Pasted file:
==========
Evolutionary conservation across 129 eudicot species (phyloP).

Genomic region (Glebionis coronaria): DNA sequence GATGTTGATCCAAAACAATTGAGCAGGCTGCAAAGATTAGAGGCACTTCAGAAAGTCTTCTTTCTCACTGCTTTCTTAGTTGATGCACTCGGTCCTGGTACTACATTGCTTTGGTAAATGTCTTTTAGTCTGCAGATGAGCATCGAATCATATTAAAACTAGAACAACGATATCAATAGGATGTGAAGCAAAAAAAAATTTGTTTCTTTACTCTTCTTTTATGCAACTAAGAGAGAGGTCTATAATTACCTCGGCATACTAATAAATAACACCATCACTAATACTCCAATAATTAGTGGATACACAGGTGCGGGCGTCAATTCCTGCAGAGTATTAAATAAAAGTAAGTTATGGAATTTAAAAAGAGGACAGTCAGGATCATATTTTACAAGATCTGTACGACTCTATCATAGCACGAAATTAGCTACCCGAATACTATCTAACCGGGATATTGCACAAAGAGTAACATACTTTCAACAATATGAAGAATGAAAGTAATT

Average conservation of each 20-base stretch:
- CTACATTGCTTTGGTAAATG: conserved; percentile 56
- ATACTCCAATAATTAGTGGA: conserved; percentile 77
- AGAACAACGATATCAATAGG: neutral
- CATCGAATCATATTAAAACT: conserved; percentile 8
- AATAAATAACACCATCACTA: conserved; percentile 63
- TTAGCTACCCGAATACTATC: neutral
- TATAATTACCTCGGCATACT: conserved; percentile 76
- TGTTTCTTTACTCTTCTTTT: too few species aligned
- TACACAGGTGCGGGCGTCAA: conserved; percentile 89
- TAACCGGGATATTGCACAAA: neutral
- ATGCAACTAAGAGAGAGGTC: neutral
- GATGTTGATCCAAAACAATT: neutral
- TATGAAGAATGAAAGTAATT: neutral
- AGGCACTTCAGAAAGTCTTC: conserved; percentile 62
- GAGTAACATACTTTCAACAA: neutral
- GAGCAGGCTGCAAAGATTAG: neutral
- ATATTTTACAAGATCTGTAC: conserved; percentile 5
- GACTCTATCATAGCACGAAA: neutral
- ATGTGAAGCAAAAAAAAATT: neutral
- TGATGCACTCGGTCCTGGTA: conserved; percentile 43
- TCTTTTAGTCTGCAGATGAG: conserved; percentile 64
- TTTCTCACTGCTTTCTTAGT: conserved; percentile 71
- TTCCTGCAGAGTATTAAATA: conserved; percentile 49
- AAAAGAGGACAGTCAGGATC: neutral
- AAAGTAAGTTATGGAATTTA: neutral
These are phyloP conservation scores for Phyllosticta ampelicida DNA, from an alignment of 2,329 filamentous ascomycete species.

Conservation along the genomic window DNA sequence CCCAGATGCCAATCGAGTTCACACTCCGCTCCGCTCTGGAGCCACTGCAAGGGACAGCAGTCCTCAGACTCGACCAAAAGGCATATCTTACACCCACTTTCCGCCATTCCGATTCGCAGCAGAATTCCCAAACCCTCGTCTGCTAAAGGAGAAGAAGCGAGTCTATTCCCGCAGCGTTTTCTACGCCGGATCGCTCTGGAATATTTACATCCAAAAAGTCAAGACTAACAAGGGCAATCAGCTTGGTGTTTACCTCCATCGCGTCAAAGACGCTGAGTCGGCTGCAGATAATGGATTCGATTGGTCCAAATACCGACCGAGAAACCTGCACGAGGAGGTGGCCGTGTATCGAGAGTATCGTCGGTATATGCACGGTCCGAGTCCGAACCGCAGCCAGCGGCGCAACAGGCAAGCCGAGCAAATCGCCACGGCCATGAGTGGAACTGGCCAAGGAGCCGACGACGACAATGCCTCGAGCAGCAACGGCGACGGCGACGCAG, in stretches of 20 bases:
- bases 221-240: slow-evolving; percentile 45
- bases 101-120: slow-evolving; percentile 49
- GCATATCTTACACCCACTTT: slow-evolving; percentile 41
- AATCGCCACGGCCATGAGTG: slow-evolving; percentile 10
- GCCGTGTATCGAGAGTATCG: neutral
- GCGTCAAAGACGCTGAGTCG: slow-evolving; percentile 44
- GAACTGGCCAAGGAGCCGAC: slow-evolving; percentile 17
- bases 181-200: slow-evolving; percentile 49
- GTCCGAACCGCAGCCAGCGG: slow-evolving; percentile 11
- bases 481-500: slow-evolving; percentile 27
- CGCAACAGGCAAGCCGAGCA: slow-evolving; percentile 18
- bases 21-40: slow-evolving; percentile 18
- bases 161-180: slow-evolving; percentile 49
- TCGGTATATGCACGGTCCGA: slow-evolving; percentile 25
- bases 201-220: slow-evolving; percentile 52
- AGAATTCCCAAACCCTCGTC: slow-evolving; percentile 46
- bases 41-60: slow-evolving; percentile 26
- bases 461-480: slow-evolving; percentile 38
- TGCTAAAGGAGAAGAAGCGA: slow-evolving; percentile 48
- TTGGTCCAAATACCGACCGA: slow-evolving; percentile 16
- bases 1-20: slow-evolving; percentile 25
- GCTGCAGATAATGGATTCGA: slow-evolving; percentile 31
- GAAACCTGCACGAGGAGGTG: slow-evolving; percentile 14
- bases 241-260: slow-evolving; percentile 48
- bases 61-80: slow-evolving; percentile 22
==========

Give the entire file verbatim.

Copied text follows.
Evolutionary conservation across 129 eudicot species (phyloP).

Genomic region (Glebionis coronaria): DNA sequence GATGTTGATCCAAAACAATTGAGCAGGCTGCAAAGATTAGAGGCACTTCAGAAAGTCTTCTTTCTCACTGCTTTCTTAGTTGATGCACTCGGTCCTGGTACTACATTGCTTTGGTAAATGTCTTTTAGTCTGCAGATGAGCATCGAATCATATTAAAACTAGAACAACGATATCAATAGGATGTGAAGCAAAAAAAAATTTGTTTCTTTACTCTTCTTTTATGCAACTAAGAGAGAGGTCTATAATTACCTCGGCATACTAATAAATAACACCATCACTAATACTCCAATAATTAGTGGATACACAGGTGCGGGCGTCAATTCCTGCAGAGTATTAAATAAAAGTAAGTTATGGAATTTAAAAAGAGGACAGTCAGGATCATATTTTACAAGATCTGTACGACTCTATCATAGCACGAAATTAGCTACCCGAATACTATCTAACCGGGATATTGCACAAAGAGTAACATACTTTCAACAATATGAAGAATGAAAGTAATT

Average conservation of each 20-base stretch:
- CTACATTGCTTTGGTAAATG: conserved; percentile 56
- ATACTCCAATAATTAGTGGA: conserved; percentile 77
- AGAACAACGATATCAATAGG: neutral
- CATCGAATCATATTAAAACT: conserved; percentile 8
- AATAAATAACACCATCACTA: conserved; percentile 63
- TTAGCTACCCGAATACTATC: neutral
- TATAATTACCTCGGCATACT: conserved; percentile 76
- TGTTTCTTTACTCTTCTTTT: too few species aligned
- TACACAGGTGCGGGCGTCAA: conserved; percentile 89
- TAACCGGGATATTGCACAAA: neutral
- ATGCAACTAAGAGAGAGGTC: neutral
- GATGTTGATCCAAAACAATT: neutral
- TATGAAGAATGAAAGTAATT: neutral
- AGGCACTTCAGAAAGTCTTC: conserved; percentile 62
- GAGTAACATACTTTCAACAA: neutral
- GAGCAGGCTGCAAAGATTAG: neutral
- ATATTTTACAAGATCTGTAC: conserved; percentile 5
- GACTCTATCATAGCACGAAA: neutral
- ATGTGAAGCAAAAAAAAATT: neutral
- TGATGCACTCGGTCCTGGTA: conserved; percentile 43
- TCTTTTAGTCTGCAGATGAG: conserved; percentile 64
- TTTCTCACTGCTTTCTTAGT: conserved; percentile 71
- TTCCTGCAGAGTATTAAATA: conserved; percentile 49
- AAAAGAGGACAGTCAGGATC: neutral
- AAAGTAAGTTATGGAATTTA: neutral
These are phyloP conservation scores for Phyllosticta ampelicida DNA, from an alignment of 2,329 filamentous ascomycete species.

Conservation along the genomic window DNA sequence CCCAGATGCCAATCGAGTTCACACTCCGCTCCGCTCTGGAGCCACTGCAAGGGACAGCAGTCCTCAGACTCGACCAAAAGGCATATCTTACACCCACTTTCCGCCATTCCGATTCGCAGCAGAATTCCCAAACCCTCGTCTGCTAAAGGAGAAGAAGCGAGTCTATTCCCGCAGCGTTTTCTACGCCGGATCGCTCTGGAATATTTACATCCAAAAAGTCAAGACTAACAAGGGCAATCAGCTTGGTGTTTACCTCCATCGCGTCAAAGACGCTGAGTCGGCTGCAGATAATGGATTCGATTGGTCCAAATACCGACCGAGAAACCTGCACGAGGAGGTGGCCGTGTATCGAGAGTATCGTCGGTATATGCACGGTCCGAGTCCGAACCGCAGCCAGCGGCGCAACAGGCAAGCCGAGCAAATCGCCACGGCCATGAGTGGAACTGGCCAAGGAGCCGACGACGACAATGCCTCGAGCAGCAACGGCGACGGCGACGCAG, in stretches of 20 bases:
- bases 221-240: slow-evolving; percentile 45
- bases 101-120: slow-evolving; percentile 49
- GCATATCTTACACCCACTTT: slow-evolving; percentile 41
- AATCGCCACGGCCATGAGTG: slow-evolving; percentile 10
- GCCGTGTATCGAGAGTATCG: neutral
- GCGTCAAAGACGCTGAGTCG: slow-evolving; percentile 44
- GAACTGGCCAAGGAGCCGAC: slow-evolving; percentile 17
- bases 181-200: slow-evolving; percentile 49
- GTCCGAACCGCAGCCAGCGG: slow-evolving; percentile 11
- bases 481-500: slow-evolving; percentile 27
- CGCAACAGGCAAGCCGAGCA: slow-evolving; percentile 18
- bases 21-40: slow-evolving; percentile 18
- bases 161-180: slow-evolving; percentile 49
- TCGGTATATGCACGGTCCGA: slow-evolving; percentile 25
- bases 201-220: slow-evolving; percentile 52
- AGAATTCCCAAACCCTCGTC: slow-evolving; percentile 46
- bases 41-60: slow-evolving; percentile 26
- bases 461-480: slow-evolving; percentile 38
- TGCTAAAGGAGAAGAAGCGA: slow-evolving; percentile 48
- TTGGTCCAAATACCGACCGA: slow-evolving; percentile 16
- bases 1-20: slow-evolving; percentile 25
- GCTGCAGATAATGGATTCGA: slow-evolving; percentile 31
- GAAACCTGCACGAGGAGGTG: slow-evolving; percentile 14
- bases 241-260: slow-evolving; percentile 48
- bases 61-80: slow-evolving; percentile 22